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Mary Wollstonecraft: the ‘first feminist’.

At 227a Upper Street sits New Unity, a non-religious church which boasts a unique connection to the women’s suffrage movement. The church, which is now comprised of a majority atheist congregation, can call Mary Wollstonecraft one of its past attendees. Mary Wollstonecraft, born in 1759, was one of England’s ‘first feminists’ and campaigned for the liberation and education of women in the 18th century. Despite the modern architecture of the Upper Street church, the community dates back to 1667 and its Unitarian beliefs forced it to meet in secret.

It’s Wollstonecraft’s rejection of the status-quo and her “dissenting spirit” which the Rev Andy Pakula says motivates New Unity’s willingness to cut against the grain. “If you start out with the core belief that people are good and that everyone has an inherent worth and dignity then how can you say that people should have no say in how they are ruled? And how can you say that women should not have the same rights as men?” The original church has since split into two congregations: one at Newington Green and one on Upper Street and the Upper Street community now defies convention by having a majority ‘non-theist’ congregation, with Mr Pakula himself identifying as an atheist.

The Newington Green site, where Mary Wollstonecraft worshipped, the church community’s original home, was put on Historic England’s Heritage at Risk list in 2016. Last year it was granted much-needed funding for a full renovation of this ‘birthplace of feminism’. It was Richard Price who drew Mary Wollstonecraft to the church after he became minister in 1758. In the same year that he joined the church, he wrote the highly influential ‘Review of the Principal Questions in Morals’ in which he rejected the traditional Christian ideas of original sin and divine punishment. The Newington Green church was visited by titans of American history whom Price knew personally. Among them were Benjamin Franklin, Thomas Jefferson, Thomas Paine and John Adams. Ever involved in the American Republican cause, Price issued a pamphlet supporting the revolution in 1776 which sold out in a few days, making him ‘one of the best- known men in England’. It was the subsequent pamphlet war with philosopher Edmund Burke that drew in Mary Wollstonecraft and led her to write Vindication of the Rights of Men, laying the groundwork for her most famous work: Vindication of the Rights of Women.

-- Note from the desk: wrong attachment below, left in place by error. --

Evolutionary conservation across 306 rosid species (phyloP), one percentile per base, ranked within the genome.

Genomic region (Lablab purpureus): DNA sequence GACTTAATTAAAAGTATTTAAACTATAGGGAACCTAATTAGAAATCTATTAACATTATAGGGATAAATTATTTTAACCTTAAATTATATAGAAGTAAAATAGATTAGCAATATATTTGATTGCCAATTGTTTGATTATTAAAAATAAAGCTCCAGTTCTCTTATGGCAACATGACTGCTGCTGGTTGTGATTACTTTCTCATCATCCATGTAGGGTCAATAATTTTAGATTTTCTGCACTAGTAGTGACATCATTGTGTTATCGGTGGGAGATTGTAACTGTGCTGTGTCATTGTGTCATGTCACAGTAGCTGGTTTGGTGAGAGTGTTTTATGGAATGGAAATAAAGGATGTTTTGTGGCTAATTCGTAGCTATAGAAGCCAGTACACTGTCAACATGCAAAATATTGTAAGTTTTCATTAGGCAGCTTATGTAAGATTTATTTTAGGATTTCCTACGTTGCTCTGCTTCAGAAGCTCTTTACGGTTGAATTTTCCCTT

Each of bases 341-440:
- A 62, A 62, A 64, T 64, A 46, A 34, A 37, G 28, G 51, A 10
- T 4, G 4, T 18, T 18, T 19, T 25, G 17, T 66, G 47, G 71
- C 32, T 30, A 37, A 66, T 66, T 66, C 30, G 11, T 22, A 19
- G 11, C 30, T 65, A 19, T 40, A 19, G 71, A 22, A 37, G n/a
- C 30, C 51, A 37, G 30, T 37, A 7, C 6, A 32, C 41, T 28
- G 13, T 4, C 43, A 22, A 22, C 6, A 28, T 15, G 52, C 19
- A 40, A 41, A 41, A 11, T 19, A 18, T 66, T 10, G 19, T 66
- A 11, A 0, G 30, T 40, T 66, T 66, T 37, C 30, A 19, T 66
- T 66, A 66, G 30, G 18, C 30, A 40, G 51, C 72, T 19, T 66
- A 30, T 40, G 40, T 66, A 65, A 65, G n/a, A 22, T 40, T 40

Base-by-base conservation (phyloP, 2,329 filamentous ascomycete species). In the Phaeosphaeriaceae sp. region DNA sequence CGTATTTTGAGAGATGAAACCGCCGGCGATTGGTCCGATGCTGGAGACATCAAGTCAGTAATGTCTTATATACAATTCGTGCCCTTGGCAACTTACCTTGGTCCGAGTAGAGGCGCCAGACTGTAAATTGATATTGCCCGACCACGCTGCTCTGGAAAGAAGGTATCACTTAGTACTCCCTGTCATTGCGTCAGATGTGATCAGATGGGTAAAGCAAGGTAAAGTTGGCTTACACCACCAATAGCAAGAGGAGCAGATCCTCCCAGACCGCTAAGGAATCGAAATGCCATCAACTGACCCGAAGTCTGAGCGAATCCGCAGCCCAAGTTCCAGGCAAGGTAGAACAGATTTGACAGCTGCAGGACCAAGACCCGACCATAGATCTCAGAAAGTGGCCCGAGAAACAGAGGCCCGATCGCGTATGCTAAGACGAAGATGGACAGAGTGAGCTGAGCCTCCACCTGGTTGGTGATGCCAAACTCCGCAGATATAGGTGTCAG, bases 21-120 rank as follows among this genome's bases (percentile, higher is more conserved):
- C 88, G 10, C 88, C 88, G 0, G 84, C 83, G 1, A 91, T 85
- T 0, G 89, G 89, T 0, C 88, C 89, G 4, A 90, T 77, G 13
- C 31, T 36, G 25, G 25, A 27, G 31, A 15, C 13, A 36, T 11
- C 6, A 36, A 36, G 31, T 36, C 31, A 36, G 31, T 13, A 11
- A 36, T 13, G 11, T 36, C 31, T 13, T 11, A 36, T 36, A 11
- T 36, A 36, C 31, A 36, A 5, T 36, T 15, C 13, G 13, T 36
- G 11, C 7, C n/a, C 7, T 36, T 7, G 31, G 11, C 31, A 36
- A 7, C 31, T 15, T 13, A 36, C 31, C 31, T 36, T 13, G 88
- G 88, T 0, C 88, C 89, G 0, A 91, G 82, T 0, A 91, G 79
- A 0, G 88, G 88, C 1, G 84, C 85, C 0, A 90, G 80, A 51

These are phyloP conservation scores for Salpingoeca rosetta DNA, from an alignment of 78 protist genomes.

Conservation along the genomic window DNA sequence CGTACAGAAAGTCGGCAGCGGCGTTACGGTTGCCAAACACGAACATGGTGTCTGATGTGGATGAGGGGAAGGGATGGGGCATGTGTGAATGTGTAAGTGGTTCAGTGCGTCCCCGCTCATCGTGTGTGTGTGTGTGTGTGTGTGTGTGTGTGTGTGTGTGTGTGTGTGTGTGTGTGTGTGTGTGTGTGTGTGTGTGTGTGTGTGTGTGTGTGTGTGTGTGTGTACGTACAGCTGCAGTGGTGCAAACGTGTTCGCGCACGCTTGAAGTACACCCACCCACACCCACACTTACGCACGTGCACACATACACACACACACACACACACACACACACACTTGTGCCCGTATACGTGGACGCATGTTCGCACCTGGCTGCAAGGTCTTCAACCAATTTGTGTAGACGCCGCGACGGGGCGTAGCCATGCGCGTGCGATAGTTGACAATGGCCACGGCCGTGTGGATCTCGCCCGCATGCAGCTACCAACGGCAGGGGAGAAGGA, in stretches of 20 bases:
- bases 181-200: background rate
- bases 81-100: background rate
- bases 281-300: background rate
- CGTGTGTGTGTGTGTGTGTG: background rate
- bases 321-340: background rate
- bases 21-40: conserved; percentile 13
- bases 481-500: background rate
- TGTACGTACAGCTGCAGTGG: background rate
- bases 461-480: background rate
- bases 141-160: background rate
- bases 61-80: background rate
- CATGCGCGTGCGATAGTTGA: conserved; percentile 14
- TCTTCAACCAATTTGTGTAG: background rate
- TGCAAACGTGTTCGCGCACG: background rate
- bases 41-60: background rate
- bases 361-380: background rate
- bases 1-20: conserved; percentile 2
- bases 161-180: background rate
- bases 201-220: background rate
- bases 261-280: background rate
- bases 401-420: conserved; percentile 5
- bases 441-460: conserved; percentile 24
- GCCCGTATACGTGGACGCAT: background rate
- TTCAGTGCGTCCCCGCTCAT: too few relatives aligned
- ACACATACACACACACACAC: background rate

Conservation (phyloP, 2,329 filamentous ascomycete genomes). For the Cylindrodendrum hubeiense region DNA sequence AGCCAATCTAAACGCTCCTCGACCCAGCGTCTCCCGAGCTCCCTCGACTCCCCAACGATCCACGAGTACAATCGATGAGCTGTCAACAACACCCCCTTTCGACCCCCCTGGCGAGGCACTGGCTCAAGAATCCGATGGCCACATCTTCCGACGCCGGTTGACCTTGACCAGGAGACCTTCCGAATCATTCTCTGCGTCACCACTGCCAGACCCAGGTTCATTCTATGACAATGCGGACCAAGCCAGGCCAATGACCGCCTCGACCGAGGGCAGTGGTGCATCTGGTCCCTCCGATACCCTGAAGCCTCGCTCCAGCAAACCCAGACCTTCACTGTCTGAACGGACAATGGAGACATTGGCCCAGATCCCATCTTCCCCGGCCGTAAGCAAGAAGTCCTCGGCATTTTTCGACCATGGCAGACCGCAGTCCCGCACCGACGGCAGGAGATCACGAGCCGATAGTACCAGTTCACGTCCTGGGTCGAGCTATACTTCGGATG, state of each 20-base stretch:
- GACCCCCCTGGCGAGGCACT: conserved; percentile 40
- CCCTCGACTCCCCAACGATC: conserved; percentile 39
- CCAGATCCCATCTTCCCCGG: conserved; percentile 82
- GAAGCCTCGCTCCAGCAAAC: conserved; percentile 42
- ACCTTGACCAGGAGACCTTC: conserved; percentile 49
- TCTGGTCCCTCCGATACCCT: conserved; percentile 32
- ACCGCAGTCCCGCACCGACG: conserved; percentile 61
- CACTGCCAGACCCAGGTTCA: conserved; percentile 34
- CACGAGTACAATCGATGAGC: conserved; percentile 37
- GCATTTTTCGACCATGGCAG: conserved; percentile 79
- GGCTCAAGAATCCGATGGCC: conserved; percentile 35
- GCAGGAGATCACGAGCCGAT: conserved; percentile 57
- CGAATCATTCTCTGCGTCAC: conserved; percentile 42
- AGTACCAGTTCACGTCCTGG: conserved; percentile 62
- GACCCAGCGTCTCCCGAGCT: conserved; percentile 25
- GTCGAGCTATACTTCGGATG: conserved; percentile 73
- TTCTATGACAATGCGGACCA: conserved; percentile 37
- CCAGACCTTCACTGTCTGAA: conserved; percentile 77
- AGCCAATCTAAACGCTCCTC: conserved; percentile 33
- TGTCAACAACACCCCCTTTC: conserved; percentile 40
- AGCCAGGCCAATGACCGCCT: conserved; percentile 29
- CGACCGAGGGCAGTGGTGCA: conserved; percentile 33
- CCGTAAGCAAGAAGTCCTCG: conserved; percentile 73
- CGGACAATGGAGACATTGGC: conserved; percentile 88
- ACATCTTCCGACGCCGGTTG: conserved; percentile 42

Mary Wollstonecraft’s connection to Islington, and especially Newington Green, is so important to residents that Roberta Wedge is campaigning to have a statue to her erected. “There has been no big public commemoration. No TV. No Books. No exhibitions,” she says. “I’d argue that Vindication of the Rights of Woman changed the way men and women related to each other just as much as Darwin’s Origin of Species changed the way we relate to the world.”

Although Mr Pakula admits that his church is on the edge of Unitarianism and removed from the faith Wollstonecraft had, he still feels that it can continue the socially progressive work that she started. “Unitarianism fosters a belief in people far more than believing in books and patriarchs and hierarchies. That is the key.” The church’s Heritage Lottery fund grant will also go towards teaching local school children about Islington’s suffrage history. “We want to teach the kids to be challengers of the status quo and to think for themselves. To learn about the history of Mary Wollstonecraft and what she did then, and so think what is it we need to do now.”